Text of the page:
In the late 1950s, nearly 5,000 drive-in theaters dotted the nation, but today fewer than 400 remain. In a nation that loves cars and movies, why haven’t they survived? On August 2nd, the Evergreen Drive-In will answer that question with a screening of Going Attractions, a documentary that examines the drive-in theater as an integral part of American culture.
Directed by April Wright, Going Attractions is the definitive story of the drive-in movie. A product of post World War II optimism, the drive-in theater emerged as the perfect blend of entertainment and car culture. Fueled by the baby boom, drive-ins became an integral part of the American teenage experience. But in the late 1960s the culture changed drastically in the United States, sending the drive-in business into a downward spiral for almost three decades with successive blows from political and economic conditions and new inventions like the multi-plex and home video. But today, there is a drive-in resurgence driven by families who want to return to simpler times. By studying the changes affecting the drive-in’s dramatic rise, decline, and rebirth, we discover how much American culture and family have evolved in the last 60 years.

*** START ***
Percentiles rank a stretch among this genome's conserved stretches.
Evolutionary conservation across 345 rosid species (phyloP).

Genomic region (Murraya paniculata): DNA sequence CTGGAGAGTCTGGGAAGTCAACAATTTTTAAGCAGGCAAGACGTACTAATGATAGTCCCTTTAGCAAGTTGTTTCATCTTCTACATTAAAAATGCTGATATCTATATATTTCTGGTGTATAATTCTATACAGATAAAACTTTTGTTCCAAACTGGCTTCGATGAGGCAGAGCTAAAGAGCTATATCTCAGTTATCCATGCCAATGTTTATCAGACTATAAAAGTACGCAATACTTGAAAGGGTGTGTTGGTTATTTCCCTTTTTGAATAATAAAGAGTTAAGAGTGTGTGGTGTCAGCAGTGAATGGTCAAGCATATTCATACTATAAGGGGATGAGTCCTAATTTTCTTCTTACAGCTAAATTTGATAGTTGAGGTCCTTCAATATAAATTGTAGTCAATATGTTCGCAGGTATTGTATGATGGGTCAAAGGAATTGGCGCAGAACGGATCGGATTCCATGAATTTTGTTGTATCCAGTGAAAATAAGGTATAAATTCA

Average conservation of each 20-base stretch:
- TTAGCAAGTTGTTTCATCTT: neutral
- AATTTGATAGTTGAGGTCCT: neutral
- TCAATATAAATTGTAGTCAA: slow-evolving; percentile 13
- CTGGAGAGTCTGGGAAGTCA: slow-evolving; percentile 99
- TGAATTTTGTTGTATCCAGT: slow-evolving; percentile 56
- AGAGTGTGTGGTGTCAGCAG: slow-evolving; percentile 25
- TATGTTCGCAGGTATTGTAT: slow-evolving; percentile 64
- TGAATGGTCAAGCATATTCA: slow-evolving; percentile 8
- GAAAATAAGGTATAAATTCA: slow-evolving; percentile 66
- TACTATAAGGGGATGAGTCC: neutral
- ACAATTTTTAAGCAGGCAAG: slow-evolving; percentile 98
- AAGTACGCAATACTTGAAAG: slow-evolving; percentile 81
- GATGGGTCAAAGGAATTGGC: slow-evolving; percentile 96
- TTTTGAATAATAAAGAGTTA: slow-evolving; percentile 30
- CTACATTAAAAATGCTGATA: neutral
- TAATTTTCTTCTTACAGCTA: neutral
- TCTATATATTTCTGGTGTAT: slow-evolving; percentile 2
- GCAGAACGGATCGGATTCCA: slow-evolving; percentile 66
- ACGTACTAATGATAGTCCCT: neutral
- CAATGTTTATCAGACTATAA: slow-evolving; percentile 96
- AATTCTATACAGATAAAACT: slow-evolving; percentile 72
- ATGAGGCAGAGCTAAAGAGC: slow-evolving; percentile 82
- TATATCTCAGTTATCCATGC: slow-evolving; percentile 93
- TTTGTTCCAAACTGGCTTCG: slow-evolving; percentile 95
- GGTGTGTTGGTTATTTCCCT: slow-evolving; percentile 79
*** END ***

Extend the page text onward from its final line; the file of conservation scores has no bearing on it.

Gates open at 7:30 p.m. Going Attractions will screen at sundown. Guests are encouraged to arrive early for a pre-show meet and greet with Wright. Tickets are $8, $4 for kids 6-11, free for kids 5 and under.